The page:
35. On Wednesday, Trump suggested pulling credentials from the media, citing a study by right-leaning Media Research Center which found 91% of media coverage of him was negative in 2018.
  36. Trump tweeted, “The Fake News is working overtime,” adding “91% of the Network News about me is negative (Fake),” insinuating negative news is fake news, and threatened, “Take away credentials?”
  37. Margaret Talev, President of the White House Correspondents Association tweeted in response, “A free press must be able to report on the good, the bad, the momentous and the mundane, without fear or favor,”
  38. Talev added that a leader “preventing a free and independent press from covering the workings of our republic would be an unconscionable assault on the First Amendment.”
  39. On Wednesday, press secretary Sanders defended Trump, saying the regime is “very committed to a free press,” citing her near-daily briefings. Sanders added, “At the same time, the press has a responsibility to put out accurate information.”
  40. On Wednesday, the Trump regime hosted a gathering of 52 military mothers and spouses for Mothers Day. Attendees were all white women, despite racial and ethnic minority groups making up roughly 40% of armed services, and women serving as well.
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“Ukraine stops investigating Manafort (who helped destroy their democracy, and maybe ours) in exchange for a missile shipment from Trump. Congrats America, we are now a global protection racket.”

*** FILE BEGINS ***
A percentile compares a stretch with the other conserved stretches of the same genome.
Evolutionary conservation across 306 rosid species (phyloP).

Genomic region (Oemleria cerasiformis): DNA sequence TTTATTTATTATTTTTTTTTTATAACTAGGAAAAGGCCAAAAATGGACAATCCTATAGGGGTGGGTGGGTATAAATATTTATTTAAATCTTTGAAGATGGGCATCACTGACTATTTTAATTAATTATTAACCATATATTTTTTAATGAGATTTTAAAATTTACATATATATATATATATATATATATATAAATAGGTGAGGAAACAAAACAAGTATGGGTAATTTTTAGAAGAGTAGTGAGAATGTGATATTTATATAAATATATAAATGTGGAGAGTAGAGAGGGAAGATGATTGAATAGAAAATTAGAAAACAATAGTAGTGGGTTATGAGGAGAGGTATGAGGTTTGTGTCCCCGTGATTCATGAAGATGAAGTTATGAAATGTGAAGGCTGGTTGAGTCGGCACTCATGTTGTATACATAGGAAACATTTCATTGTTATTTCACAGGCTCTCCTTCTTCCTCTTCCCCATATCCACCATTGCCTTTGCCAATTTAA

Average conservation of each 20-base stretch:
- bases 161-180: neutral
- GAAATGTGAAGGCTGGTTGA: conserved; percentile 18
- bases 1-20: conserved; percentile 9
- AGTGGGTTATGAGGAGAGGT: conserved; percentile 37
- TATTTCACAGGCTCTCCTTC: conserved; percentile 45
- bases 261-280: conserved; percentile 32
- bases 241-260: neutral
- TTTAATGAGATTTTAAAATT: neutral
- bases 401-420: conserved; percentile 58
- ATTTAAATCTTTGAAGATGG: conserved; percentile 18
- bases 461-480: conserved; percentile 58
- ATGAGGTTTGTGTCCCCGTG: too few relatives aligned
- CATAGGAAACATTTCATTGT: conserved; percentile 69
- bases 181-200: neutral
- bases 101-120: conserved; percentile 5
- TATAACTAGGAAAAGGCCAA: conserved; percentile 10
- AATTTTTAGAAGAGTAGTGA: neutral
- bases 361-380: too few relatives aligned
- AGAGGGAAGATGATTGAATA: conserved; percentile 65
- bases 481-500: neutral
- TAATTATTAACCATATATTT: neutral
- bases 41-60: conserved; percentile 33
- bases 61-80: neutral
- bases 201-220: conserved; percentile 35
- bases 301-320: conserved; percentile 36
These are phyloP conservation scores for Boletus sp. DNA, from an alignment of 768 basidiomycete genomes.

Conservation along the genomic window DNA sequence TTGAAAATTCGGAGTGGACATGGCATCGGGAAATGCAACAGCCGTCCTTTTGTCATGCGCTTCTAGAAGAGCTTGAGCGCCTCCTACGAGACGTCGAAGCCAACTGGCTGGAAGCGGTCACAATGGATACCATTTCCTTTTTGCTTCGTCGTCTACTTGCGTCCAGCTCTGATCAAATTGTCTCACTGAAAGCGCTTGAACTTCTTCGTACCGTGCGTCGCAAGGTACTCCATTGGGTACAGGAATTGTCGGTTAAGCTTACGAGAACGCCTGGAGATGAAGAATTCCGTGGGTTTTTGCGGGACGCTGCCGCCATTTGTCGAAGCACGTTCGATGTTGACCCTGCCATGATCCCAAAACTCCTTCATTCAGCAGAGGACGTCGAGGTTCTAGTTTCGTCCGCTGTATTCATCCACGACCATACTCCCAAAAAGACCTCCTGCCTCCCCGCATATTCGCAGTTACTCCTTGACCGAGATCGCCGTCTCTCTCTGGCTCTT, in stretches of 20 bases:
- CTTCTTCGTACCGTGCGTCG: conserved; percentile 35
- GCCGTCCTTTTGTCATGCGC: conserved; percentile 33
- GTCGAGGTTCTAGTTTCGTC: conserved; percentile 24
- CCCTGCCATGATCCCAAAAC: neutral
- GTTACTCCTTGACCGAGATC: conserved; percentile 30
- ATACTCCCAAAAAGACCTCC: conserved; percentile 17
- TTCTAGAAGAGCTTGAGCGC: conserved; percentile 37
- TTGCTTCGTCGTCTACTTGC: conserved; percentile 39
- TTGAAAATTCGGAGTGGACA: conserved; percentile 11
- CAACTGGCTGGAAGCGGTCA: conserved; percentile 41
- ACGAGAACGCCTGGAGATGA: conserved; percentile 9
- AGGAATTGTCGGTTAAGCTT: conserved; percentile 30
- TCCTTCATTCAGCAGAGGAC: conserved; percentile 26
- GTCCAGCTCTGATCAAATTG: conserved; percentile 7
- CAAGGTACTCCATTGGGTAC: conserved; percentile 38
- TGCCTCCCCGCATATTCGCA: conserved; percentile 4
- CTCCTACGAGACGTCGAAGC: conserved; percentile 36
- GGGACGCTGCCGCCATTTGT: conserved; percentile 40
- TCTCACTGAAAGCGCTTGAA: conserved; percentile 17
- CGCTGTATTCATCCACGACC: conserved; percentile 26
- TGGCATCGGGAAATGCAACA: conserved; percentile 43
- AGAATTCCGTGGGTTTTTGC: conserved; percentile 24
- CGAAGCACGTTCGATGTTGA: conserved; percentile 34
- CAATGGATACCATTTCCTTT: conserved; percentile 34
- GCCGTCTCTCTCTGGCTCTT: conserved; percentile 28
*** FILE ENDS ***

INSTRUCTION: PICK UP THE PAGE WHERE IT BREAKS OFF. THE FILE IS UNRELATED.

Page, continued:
1. At the gathering, Trump claimed earlier this year he approved the first pay raises for service members in a decade. This claim is false: pay has increased every year for more than three decades.
  2. On Sunday, Rep. Devin Nunes threatened that he planned to urge lawmakers to hold Sessions with contempt of court for failing to hand over classified materials related to the Russia investigation.
  3. On Tuesday, WAPO reported that last Wednesday senior FBI and national intelligence officials relayed an urgent message to the White House that the information Nunes is seeking could endanger a top-secret intelligence source.
  4. Top White House officials and Trump backed the decision after being persuaded that Sessions turning over documents could risk lives by exposing the source, a US citizen who has provided intelligence to the CIA and FBI.
  5. The information however has been turned over to Mueller. Nunes reportedly vented his frustration Sunday when he threatened Sessions.Several officials are concerned Trump may shift to support Nunes.
  6. On Wednesday, CBS News reported the Justice Department invited Reps. Nunes and Trey Gowdy to a briefing Thursday on the classified information Nunes demanded in a subpoena last week.
  7. On Thursday, Speaker Paul Ryan said he supports Nunes’ request to review surveillance documents, saying, “This request is perfectly appropriate.”
  8. On Thursday, after the private meeting, Nunes backed away from his open confrontation with the Justice Department after senior intelligence officials said they could not give him top-secret information about an intelligence source who aided Mueller.
  9. On Saturday, NYT reported that since the House Republicans issued their report finding no collusion between Trump and Russia in Week 76, Nunes’ committee has turned their attention from investigation to investigators.
  10. Top officials at the Justice Department are increasingly concerned that Nunes and Republican lawmakers are mining government secrets to weaponize against those investigating Trump, including Mueller.
  11. Nunes’ relationship with the Justice Department has so eroded that Speaker Ryan suggested Rep. Gowdy accompany Nunes on Thursday to help keep the meeting civil.
  12. AP reported that Mueller’s team has questioned Tom Barrack, one of Trump’s closest friends and confidants over decades, about possible coordination between the Trump campaign and Russia in the 2016 election.